Catholicgauze for Geographic Travels: Freshwater and Religion

“Catholicgauze” is a geographer who holds a bachelor’s and master’s degree in geography and enjoys doing geographic work whether it is in the office or as far as Iraq.

Water truly is the building block of life.  Our bodies are made from it and we need water to think, act, and live.  It is somewhat natural therefore that fresh water plays a role in many world religions.  Whether because of some divine tradition or some holy act, water has become holy for many faiths.  (Note:  This is by no means an extensive report on all relations between faiths and fresh water, merely a survey).



The Jordan River and the Sea of Galilee are the closest things Christianity has to holy bodies of water.  The Jordan River was the sight of several Old Testament miracles including Elisha ordering Naaman to bath in the Jordan so that Naaman would be cured of leprosy (2 Kings 5:14).  The Jordan River plays a large role in the New Testament as the place where John the Baptist preaches and Jesus is baptized (Matthew 3).  The Sea of Galilee, the lowest freshwater lake in the world with its surface 686 feet (209 meters) below sea level, is the sight of several miracles including Jesus’ walking on water (John 6:19) and Jesus feeding the masses (Mathew 14: 16-20).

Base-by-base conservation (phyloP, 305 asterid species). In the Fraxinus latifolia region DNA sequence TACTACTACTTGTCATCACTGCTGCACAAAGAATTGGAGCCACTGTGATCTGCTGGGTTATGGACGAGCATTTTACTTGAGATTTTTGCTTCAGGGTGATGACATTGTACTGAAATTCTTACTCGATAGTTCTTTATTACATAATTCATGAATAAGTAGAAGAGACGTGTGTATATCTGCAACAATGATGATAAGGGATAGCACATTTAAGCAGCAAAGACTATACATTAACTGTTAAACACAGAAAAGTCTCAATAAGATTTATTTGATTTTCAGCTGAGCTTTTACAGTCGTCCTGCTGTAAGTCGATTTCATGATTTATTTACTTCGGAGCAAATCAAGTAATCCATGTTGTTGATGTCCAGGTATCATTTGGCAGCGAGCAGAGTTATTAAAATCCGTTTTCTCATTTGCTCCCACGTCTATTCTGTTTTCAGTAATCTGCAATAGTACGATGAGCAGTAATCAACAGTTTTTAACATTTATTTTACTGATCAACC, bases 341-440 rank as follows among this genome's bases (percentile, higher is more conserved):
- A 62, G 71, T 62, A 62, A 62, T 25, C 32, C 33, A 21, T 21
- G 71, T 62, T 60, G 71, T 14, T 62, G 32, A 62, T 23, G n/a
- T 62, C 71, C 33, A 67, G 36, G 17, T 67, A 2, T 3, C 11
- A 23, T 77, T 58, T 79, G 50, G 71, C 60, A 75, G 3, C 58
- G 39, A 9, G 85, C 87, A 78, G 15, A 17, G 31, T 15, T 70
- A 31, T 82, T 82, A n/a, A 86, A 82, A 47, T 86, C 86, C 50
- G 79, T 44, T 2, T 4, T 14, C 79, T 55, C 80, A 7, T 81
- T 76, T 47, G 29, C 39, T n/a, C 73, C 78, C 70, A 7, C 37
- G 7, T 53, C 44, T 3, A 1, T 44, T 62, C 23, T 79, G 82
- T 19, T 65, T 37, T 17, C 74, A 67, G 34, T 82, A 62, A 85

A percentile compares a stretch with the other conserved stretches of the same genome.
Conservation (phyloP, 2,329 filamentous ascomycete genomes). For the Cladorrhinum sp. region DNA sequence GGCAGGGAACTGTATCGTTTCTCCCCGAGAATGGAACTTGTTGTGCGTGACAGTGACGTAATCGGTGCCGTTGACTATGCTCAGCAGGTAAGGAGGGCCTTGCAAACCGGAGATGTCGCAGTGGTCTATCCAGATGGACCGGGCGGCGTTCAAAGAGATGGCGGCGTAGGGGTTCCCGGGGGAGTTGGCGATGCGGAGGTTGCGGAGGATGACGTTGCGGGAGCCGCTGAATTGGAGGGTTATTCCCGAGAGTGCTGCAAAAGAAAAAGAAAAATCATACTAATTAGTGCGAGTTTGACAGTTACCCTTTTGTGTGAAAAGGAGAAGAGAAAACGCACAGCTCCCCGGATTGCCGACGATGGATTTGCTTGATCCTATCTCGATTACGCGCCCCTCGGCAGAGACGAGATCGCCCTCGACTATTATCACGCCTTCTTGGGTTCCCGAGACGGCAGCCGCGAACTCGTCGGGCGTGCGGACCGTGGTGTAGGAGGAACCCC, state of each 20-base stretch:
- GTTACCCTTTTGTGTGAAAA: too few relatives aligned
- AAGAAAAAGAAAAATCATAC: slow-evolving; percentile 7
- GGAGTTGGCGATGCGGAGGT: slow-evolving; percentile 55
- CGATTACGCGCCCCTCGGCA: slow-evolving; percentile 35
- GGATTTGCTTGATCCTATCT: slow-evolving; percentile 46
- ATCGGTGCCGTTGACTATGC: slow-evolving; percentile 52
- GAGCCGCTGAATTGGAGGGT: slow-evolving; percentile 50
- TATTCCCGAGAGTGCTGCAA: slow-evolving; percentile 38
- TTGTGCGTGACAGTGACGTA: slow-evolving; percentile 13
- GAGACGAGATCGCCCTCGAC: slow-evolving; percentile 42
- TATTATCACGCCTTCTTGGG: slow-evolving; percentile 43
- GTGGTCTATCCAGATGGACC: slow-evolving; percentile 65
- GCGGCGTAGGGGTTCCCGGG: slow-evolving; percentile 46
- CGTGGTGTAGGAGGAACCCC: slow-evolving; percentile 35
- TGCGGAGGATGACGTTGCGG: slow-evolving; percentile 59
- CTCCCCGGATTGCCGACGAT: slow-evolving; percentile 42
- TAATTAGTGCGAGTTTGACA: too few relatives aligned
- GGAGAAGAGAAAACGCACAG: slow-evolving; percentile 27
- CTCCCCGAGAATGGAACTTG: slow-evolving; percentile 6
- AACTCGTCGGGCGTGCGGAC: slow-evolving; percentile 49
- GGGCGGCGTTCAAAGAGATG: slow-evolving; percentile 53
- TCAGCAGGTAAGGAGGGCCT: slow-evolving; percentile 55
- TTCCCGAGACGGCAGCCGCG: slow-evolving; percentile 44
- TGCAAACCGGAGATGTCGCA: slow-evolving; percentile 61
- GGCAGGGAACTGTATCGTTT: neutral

These bodies of water, while held highly in regard, are not considered to have holy properties (unlike the Spring at Lourdes, for example).  However, both the Jordan River and Sea of Galilee are popular pilgrimage sites and there is a trend among Evangelicals to be rebaptized in the Jordan River to imitate Christ.


The Catechism of the Catholic Church ties water well into the Rite of Baptism.  Water in this ritual represents the word of God, Christ’s death and rebirth, a purifier of sins, and the source of life.  Catholic, Orthodox, and most Protestants require water baptisms, of “living water” i.e. fresh, because of the importance assigned to water.

Continue reading Catholicgauze’s full post on his blog!

Leave a Reply